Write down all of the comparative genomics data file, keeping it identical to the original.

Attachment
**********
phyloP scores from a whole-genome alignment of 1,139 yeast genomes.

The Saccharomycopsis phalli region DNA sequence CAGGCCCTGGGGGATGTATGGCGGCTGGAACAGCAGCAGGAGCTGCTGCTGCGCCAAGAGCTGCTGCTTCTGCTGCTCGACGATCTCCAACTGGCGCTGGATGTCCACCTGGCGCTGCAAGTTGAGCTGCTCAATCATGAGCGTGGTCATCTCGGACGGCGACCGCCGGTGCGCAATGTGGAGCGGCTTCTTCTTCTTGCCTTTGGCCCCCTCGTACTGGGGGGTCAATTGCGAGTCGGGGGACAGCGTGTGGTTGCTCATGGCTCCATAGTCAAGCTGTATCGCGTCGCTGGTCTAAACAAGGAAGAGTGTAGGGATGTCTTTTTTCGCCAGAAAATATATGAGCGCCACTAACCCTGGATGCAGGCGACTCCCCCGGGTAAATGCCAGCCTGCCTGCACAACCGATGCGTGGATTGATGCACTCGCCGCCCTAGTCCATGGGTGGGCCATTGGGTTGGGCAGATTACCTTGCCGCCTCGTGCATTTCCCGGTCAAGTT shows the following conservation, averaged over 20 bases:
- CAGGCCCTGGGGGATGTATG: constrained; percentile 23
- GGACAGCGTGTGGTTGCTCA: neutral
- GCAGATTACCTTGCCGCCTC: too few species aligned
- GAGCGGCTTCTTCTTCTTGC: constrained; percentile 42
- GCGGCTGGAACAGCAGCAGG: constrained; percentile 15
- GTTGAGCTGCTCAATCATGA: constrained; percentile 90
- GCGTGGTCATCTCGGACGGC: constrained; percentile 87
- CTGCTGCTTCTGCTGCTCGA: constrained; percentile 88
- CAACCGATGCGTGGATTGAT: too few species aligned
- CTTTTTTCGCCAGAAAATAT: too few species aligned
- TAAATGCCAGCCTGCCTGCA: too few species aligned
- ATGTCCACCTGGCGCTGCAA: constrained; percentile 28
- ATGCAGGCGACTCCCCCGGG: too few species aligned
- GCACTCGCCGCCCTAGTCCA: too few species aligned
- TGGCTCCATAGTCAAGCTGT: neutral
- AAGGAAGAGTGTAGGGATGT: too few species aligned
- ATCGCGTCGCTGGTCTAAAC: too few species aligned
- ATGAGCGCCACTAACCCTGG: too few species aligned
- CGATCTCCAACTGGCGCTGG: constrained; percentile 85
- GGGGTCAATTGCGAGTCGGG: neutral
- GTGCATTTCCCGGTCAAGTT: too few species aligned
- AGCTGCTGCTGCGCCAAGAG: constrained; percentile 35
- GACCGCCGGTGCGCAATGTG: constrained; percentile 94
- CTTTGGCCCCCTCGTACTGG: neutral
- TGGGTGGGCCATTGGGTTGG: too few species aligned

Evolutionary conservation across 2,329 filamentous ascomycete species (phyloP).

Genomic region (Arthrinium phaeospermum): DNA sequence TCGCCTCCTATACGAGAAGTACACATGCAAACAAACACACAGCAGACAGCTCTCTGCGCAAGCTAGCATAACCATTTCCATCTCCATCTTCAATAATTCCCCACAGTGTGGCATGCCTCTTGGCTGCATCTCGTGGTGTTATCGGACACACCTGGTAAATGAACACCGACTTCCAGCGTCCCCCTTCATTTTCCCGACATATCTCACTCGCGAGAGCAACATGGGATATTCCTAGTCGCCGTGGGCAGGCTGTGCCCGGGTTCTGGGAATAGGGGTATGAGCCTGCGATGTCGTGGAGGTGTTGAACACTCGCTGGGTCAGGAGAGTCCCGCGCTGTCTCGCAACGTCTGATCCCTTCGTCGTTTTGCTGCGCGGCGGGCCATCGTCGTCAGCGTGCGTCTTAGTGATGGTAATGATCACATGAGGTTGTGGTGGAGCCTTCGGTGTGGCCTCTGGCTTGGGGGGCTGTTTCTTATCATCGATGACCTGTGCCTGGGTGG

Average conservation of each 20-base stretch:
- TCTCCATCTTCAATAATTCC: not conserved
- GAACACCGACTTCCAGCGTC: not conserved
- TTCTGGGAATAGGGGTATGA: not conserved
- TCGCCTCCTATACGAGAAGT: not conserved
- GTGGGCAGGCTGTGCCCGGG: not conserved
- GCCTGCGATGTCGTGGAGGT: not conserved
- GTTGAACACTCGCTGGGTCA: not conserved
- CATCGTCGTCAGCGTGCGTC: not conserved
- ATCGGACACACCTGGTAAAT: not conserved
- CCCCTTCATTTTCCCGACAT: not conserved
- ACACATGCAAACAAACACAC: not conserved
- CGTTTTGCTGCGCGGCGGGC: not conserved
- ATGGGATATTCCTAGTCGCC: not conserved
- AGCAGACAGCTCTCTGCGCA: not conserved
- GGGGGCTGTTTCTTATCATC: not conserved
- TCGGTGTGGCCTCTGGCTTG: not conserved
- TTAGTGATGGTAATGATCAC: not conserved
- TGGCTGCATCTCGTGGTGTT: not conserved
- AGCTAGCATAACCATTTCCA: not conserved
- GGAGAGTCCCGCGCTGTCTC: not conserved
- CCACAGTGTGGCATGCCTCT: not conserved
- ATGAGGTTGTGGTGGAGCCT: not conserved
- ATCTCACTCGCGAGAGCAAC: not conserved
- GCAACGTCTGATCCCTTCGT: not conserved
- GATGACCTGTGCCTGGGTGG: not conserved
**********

phyloP scores from a whole-genome alignment of 1,139 yeast genomes.

The Saccharomycopsis phalli region DNA sequence CAGGCCCTGGGGGATGTATGGCGGCTGGAACAGCAGCAGGAGCTGCTGCTGCGCCAAGAGCTGCTGCTTCTGCTGCTCGACGATCTCCAACTGGCGCTGGATGTCCACCTGGCGCTGCAAGTTGAGCTGCTCAATCATGAGCGTGGTCATCTCGGACGGCGACCGCCGGTGCGCAATGTGGAGCGGCTTCTTCTTCTTGCCTTTGGCCCCCTCGTACTGGGGGGTCAATTGCGAGTCGGGGGACAGCGTGTGGTTGCTCATGGCTCCATAGTCAAGCTGTATCGCGTCGCTGGTCTAAACAAGGAAGAGTGTAGGGATGTCTTTTTTCGCCAGAAAATATATGAGCGCCACTAACCCTGGATGCAGGCGACTCCCCCGGGTAAATGCCAGCCTGCCTGCACAACCGATGCGTGGATTGATGCACTCGCCGCCCTAGTCCATGGGTGGGCCATTGGGTTGGGCAGATTACCTTGCCGCCTCGTGCATTTCCCGGTCAAGTT shows the following conservation, averaged over 20 bases:
- CAGGCCCTGGGGGATGTATG: constrained; percentile 23
- GGACAGCGTGTGGTTGCTCA: neutral
- GCAGATTACCTTGCCGCCTC: too few species aligned
- GAGCGGCTTCTTCTTCTTGC: constrained; percentile 42
- GCGGCTGGAACAGCAGCAGG: constrained; percentile 15
- GTTGAGCTGCTCAATCATGA: constrained; percentile 90
- GCGTGGTCATCTCGGACGGC: constrained; percentile 87
- CTGCTGCTTCTGCTGCTCGA: constrained; percentile 88
- CAACCGATGCGTGGATTGAT: too few species aligned
- CTTTTTTCGCCAGAAAATAT: too few species aligned
- TAAATGCCAGCCTGCCTGCA: too few species aligned
- ATGTCCACCTGGCGCTGCAA: constrained; percentile 28
- ATGCAGGCGACTCCCCCGGG: too few species aligned
- GCACTCGCCGCCCTAGTCCA: too few species aligned
- TGGCTCCATAGTCAAGCTGT: neutral
- AAGGAAGAGTGTAGGGATGT: too few species aligned
- ATCGCGTCGCTGGTCTAAAC: too few species aligned
- ATGAGCGCCACTAACCCTGG: too few species aligned
- CGATCTCCAACTGGCGCTGG: constrained; percentile 85
- GGGGTCAATTGCGAGTCGGG: neutral
- GTGCATTTCCCGGTCAAGTT: too few species aligned
- AGCTGCTGCTGCGCCAAGAG: constrained; percentile 35
- GACCGCCGGTGCGCAATGTG: constrained; percentile 94
- CTTTGGCCCCCTCGTACTGG: neutral
- TGGGTGGGCCATTGGGTTGG: too few species aligned

Evolutionary conservation across 2,329 filamentous ascomycete species (phyloP).

Genomic region (Arthrinium phaeospermum): DNA sequence TCGCCTCCTATACGAGAAGTACACATGCAAACAAACACACAGCAGACAGCTCTCTGCGCAAGCTAGCATAACCATTTCCATCTCCATCTTCAATAATTCCCCACAGTGTGGCATGCCTCTTGGCTGCATCTCGTGGTGTTATCGGACACACCTGGTAAATGAACACCGACTTCCAGCGTCCCCCTTCATTTTCCCGACATATCTCACTCGCGAGAGCAACATGGGATATTCCTAGTCGCCGTGGGCAGGCTGTGCCCGGGTTCTGGGAATAGGGGTATGAGCCTGCGATGTCGTGGAGGTGTTGAACACTCGCTGGGTCAGGAGAGTCCCGCGCTGTCTCGCAACGTCTGATCCCTTCGTCGTTTTGCTGCGCGGCGGGCCATCGTCGTCAGCGTGCGTCTTAGTGATGGTAATGATCACATGAGGTTGTGGTGGAGCCTTCGGTGTGGCCTCTGGCTTGGGGGGCTGTTTCTTATCATCGATGACCTGTGCCTGGGTGG

Average conservation of each 20-base stretch:
- TCTCCATCTTCAATAATTCC: not conserved
- GAACACCGACTTCCAGCGTC: not conserved
- TTCTGGGAATAGGGGTATGA: not conserved
- TCGCCTCCTATACGAGAAGT: not conserved
- GTGGGCAGGCTGTGCCCGGG: not conserved
- GCCTGCGATGTCGTGGAGGT: not conserved
- GTTGAACACTCGCTGGGTCA: not conserved
- CATCGTCGTCAGCGTGCGTC: not conserved
- ATCGGACACACCTGGTAAAT: not conserved
- CCCCTTCATTTTCCCGACAT: not conserved
- ACACATGCAAACAAACACAC: not conserved
- CGTTTTGCTGCGCGGCGGGC: not conserved
- ATGGGATATTCCTAGTCGCC: not conserved
- AGCAGACAGCTCTCTGCGCA: not conserved
- GGGGGCTGTTTCTTATCATC: not conserved
- TCGGTGTGGCCTCTGGCTTG: not conserved
- TTAGTGATGGTAATGATCAC: not conserved
- TGGCTGCATCTCGTGGTGTT: not conserved
- AGCTAGCATAACCATTTCCA: not conserved
- GGAGAGTCCCGCGCTGTCTC: not conserved
- CCACAGTGTGGCATGCCTCT: not conserved
- ATGAGGTTGTGGTGGAGCCT: not conserved
- ATCTCACTCGCGAGAGCAAC: not conserved
- GCAACGTCTGATCCCTTCGT: not conserved
- GATGACCTGTGCCTGGGTGG: not conserved